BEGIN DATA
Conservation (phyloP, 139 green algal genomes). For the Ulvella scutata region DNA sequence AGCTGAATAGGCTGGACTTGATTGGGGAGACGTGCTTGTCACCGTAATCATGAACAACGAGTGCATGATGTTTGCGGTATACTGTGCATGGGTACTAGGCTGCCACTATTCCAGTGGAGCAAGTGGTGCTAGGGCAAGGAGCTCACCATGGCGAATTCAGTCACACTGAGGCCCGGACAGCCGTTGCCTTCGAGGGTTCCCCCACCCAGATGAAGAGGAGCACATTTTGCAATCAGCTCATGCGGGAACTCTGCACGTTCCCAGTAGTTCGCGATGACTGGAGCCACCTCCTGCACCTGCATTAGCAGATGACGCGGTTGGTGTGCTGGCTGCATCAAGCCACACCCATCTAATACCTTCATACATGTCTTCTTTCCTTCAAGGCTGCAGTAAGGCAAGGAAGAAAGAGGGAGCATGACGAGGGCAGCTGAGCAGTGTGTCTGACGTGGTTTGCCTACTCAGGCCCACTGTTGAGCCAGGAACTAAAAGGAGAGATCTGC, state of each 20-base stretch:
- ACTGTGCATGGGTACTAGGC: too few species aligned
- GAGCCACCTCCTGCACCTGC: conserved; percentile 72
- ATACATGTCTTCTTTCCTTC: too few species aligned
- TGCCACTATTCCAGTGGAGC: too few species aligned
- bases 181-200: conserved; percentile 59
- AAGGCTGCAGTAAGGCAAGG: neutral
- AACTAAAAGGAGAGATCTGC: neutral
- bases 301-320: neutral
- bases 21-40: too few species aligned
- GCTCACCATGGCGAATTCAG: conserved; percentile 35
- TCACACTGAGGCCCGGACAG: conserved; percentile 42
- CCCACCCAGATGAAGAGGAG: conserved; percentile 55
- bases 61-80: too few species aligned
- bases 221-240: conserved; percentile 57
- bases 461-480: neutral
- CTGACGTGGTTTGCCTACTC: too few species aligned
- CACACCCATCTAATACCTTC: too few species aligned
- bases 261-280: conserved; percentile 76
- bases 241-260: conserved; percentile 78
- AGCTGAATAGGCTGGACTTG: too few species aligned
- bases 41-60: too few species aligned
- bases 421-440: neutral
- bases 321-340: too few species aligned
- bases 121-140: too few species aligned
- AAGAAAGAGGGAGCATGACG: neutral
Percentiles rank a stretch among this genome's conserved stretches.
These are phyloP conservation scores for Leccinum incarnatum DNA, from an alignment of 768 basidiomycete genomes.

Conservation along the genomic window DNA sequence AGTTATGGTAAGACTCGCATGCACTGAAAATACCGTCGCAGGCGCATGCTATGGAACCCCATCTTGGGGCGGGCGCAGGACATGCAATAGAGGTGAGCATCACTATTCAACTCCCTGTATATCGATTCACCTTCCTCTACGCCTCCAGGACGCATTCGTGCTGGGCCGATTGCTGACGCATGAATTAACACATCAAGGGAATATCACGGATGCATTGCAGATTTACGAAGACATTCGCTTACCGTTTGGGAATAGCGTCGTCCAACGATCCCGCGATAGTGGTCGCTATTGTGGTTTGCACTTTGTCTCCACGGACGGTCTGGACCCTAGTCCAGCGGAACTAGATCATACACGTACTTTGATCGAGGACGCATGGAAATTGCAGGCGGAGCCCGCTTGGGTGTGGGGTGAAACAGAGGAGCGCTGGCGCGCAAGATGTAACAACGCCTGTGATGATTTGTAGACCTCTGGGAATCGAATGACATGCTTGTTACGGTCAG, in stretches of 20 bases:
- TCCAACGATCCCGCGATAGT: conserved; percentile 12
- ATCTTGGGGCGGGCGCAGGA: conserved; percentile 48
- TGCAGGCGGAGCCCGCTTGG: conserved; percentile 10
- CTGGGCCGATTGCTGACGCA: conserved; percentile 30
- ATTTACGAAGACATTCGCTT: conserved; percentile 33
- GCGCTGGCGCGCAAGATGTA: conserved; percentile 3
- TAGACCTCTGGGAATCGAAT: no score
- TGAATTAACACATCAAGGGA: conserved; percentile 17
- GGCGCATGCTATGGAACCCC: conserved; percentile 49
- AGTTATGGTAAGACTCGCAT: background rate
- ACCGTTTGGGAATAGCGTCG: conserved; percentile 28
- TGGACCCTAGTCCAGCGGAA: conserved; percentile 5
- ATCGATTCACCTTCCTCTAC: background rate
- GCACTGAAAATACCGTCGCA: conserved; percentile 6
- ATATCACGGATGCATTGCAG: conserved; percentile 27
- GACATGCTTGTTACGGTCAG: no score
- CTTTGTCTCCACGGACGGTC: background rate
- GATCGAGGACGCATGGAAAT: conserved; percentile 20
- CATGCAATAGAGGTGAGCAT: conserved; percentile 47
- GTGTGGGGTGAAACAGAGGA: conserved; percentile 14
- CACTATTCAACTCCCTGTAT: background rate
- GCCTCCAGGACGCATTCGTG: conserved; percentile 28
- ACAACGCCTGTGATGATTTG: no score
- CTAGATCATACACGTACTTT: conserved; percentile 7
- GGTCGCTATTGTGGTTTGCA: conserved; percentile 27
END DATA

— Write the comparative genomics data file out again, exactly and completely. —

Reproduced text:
Conservation (phyloP, 139 green algal genomes). For the Ulvella scutata region DNA sequence AGCTGAATAGGCTGGACTTGATTGGGGAGACGTGCTTGTCACCGTAATCATGAACAACGAGTGCATGATGTTTGCGGTATACTGTGCATGGGTACTAGGCTGCCACTATTCCAGTGGAGCAAGTGGTGCTAGGGCAAGGAGCTCACCATGGCGAATTCAGTCACACTGAGGCCCGGACAGCCGTTGCCTTCGAGGGTTCCCCCACCCAGATGAAGAGGAGCACATTTTGCAATCAGCTCATGCGGGAACTCTGCACGTTCCCAGTAGTTCGCGATGACTGGAGCCACCTCCTGCACCTGCATTAGCAGATGACGCGGTTGGTGTGCTGGCTGCATCAAGCCACACCCATCTAATACCTTCATACATGTCTTCTTTCCTTCAAGGCTGCAGTAAGGCAAGGAAGAAAGAGGGAGCATGACGAGGGCAGCTGAGCAGTGTGTCTGACGTGGTTTGCCTACTCAGGCCCACTGTTGAGCCAGGAACTAAAAGGAGAGATCTGC, state of each 20-base stretch:
- ACTGTGCATGGGTACTAGGC: too few species aligned
- GAGCCACCTCCTGCACCTGC: conserved; percentile 72
- ATACATGTCTTCTTTCCTTC: too few species aligned
- TGCCACTATTCCAGTGGAGC: too few species aligned
- bases 181-200: conserved; percentile 59
- AAGGCTGCAGTAAGGCAAGG: neutral
- AACTAAAAGGAGAGATCTGC: neutral
- bases 301-320: neutral
- bases 21-40: too few species aligned
- GCTCACCATGGCGAATTCAG: conserved; percentile 35
- TCACACTGAGGCCCGGACAG: conserved; percentile 42
- CCCACCCAGATGAAGAGGAG: conserved; percentile 55
- bases 61-80: too few species aligned
- bases 221-240: conserved; percentile 57
- bases 461-480: neutral
- CTGACGTGGTTTGCCTACTC: too few species aligned
- CACACCCATCTAATACCTTC: too few species aligned
- bases 261-280: conserved; percentile 76
- bases 241-260: conserved; percentile 78
- AGCTGAATAGGCTGGACTTG: too few species aligned
- bases 41-60: too few species aligned
- bases 421-440: neutral
- bases 321-340: too few species aligned
- bases 121-140: too few species aligned
- AAGAAAGAGGGAGCATGACG: neutral
Percentiles rank a stretch among this genome's conserved stretches.
These are phyloP conservation scores for Leccinum incarnatum DNA, from an alignment of 768 basidiomycete genomes.

Conservation along the genomic window DNA sequence AGTTATGGTAAGACTCGCATGCACTGAAAATACCGTCGCAGGCGCATGCTATGGAACCCCATCTTGGGGCGGGCGCAGGACATGCAATAGAGGTGAGCATCACTATTCAACTCCCTGTATATCGATTCACCTTCCTCTACGCCTCCAGGACGCATTCGTGCTGGGCCGATTGCTGACGCATGAATTAACACATCAAGGGAATATCACGGATGCATTGCAGATTTACGAAGACATTCGCTTACCGTTTGGGAATAGCGTCGTCCAACGATCCCGCGATAGTGGTCGCTATTGTGGTTTGCACTTTGTCTCCACGGACGGTCTGGACCCTAGTCCAGCGGAACTAGATCATACACGTACTTTGATCGAGGACGCATGGAAATTGCAGGCGGAGCCCGCTTGGGTGTGGGGTGAAACAGAGGAGCGCTGGCGCGCAAGATGTAACAACGCCTGTGATGATTTGTAGACCTCTGGGAATCGAATGACATGCTTGTTACGGTCAG, in stretches of 20 bases:
- TCCAACGATCCCGCGATAGT: conserved; percentile 12
- ATCTTGGGGCGGGCGCAGGA: conserved; percentile 48
- TGCAGGCGGAGCCCGCTTGG: conserved; percentile 10
- CTGGGCCGATTGCTGACGCA: conserved; percentile 30
- ATTTACGAAGACATTCGCTT: conserved; percentile 33
- GCGCTGGCGCGCAAGATGTA: conserved; percentile 3
- TAGACCTCTGGGAATCGAAT: no score
- TGAATTAACACATCAAGGGA: conserved; percentile 17
- GGCGCATGCTATGGAACCCC: conserved; percentile 49
- AGTTATGGTAAGACTCGCAT: background rate
- ACCGTTTGGGAATAGCGTCG: conserved; percentile 28
- TGGACCCTAGTCCAGCGGAA: conserved; percentile 5
- ATCGATTCACCTTCCTCTAC: background rate
- GCACTGAAAATACCGTCGCA: conserved; percentile 6
- ATATCACGGATGCATTGCAG: conserved; percentile 27
- GACATGCTTGTTACGGTCAG: no score
- CTTTGTCTCCACGGACGGTC: background rate
- GATCGAGGACGCATGGAAAT: conserved; percentile 20
- CATGCAATAGAGGTGAGCAT: conserved; percentile 47
- GTGTGGGGTGAAACAGAGGA: conserved; percentile 14
- CACTATTCAACTCCCTGTAT: background rate
- GCCTCCAGGACGCATTCGTG: conserved; percentile 28
- ACAACGCCTGTGATGATTTG: no score
- CTAGATCATACACGTACTTT: conserved; percentile 7
- GGTCGCTATTGTGGTTTGCA: conserved; percentile 27